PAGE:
GENEALOGY-DNA-L ArchivesArchiver > GENEALOGY-DNA > 2004-08 > 1091504340
From: ellen Levy <>
Subject: Re: [DNA] J2 HG in Scotland
Date: Mon, 2 Aug 2004 20:39:24 -0700 (PDT)
Sorry, My Yahoo mail system is only sporadically
sending me my mail from the list, so I missed your
I can't read the scrambled numbers, but don't see a
Sarmatian connection here, George. The Kurds and
Turks live in the "homeland" of J2 - the northern
Levant. It was from the Neolithic inhabitants of the
region - of whom the present day Turks and Kurds are a
good reflection- that J2 arose and then moved out of
the region - slowly progressing to Europe. I will be
reading Underhill's paper this evening, which follows
the archaeological trail left my these migrations.
I believe that Samartian was further north, in an area
right above Georgia, around the Caspian Sea, where the
Khazarian Empire used to be. Clearly some J2 would
have migrated up into this region (there is plenty of
J2 in Armenia and Georgia), but I would think it is
undifferentiated from that appearing in Turkish and
the Kurdish populations. Which brings us back to the
question: How would one differentiate so-called
Samartian J2 from that of the Neolithic Farmers?
--- George Haynes <> wrote:
> Hi Ellen,
> If you can check the archives, please look at my
> second post in this subject
> heading as I listed my closest matches and gave a
> geographical description
> of my concept of ancient Sarmatia [which David says
> is actually Western
> Sarmatia]. In a second thread entitled "my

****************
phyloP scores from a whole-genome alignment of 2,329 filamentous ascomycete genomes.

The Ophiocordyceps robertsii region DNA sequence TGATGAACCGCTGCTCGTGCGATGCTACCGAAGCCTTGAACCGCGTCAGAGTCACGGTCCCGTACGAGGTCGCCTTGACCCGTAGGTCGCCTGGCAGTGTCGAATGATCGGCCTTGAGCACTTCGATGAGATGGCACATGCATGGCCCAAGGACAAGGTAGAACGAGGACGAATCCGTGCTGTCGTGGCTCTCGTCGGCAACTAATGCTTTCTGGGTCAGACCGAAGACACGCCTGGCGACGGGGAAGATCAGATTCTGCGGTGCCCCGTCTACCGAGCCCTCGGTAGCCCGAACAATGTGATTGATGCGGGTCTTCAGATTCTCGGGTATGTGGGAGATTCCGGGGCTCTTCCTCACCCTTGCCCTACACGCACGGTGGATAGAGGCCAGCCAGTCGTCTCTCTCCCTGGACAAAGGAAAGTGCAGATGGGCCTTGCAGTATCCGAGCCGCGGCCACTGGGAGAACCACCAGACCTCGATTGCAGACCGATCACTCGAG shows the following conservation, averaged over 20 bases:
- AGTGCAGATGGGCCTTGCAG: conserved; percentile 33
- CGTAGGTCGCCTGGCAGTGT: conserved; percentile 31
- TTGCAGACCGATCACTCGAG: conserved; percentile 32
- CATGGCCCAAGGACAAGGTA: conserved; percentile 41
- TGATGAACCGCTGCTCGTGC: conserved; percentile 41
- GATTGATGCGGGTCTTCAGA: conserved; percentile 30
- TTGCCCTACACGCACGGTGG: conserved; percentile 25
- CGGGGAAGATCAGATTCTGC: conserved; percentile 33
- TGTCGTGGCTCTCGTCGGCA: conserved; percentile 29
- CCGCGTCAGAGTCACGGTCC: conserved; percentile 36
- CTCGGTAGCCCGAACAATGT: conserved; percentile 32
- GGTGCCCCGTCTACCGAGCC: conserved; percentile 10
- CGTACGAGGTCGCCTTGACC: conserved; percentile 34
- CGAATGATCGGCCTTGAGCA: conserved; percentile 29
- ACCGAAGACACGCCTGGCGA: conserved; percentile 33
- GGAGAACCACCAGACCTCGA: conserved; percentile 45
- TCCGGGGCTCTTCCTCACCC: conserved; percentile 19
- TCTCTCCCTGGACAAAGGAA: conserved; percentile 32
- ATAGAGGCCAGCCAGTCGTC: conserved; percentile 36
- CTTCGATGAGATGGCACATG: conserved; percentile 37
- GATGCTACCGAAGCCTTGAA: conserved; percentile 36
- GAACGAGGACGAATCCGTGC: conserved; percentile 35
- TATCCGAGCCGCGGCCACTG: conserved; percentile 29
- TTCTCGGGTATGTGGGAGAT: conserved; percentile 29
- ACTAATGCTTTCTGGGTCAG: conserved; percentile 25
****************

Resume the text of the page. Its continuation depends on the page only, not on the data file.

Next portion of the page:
> possible Sarmatian yDNA" I
> attempted to compare my haplotype to a series of
> close matches including the
> Ukraine, Poland, Iraq, and Turkey. Unfortunately my
> email program trashed
> the columns making it appear incomprehensible.
> As for the ySNP for a subclade, that is an excellent
> idea. FTDNA at the
> present time does not offer this testing. About all
> they will do is tell me
> that I have the p12f2 deletion. Bennett has related
> that he plans on
> offering a deep ancestry ySNP in the foreseeable
> future. If I want to give
> it a go now I guess I would have to go with Trace
> Genetics. I'm curious if
> anyone on the list has had any success with Trace's
> Fine Resolution ySNP
> Just to let you know I really appreciate all you
> posts to the list as they
> are very educational and very well thought out.
> > Hi George:
> > When you say your J2 matches areas from ancient
> > Samartia, what area are you referring to? What
> > the percentages of J2 from this region? (I'm
> > your J2 when you say your "J").
> > And your J2 has no other matches - none in Turkey?
> > None in Iraq, Syria or Lebanon? None with Jews?
> > in other areas of Europe?
> > Have you been SNP tested? Do you know which J2
> > sub-clad you fall into? This seems important
> > days, with the differing distribution of various
> > sub-clades throughout Europe, the Middle EAst and
> > Africa.
> > Ellen Coffman
> > ==============================
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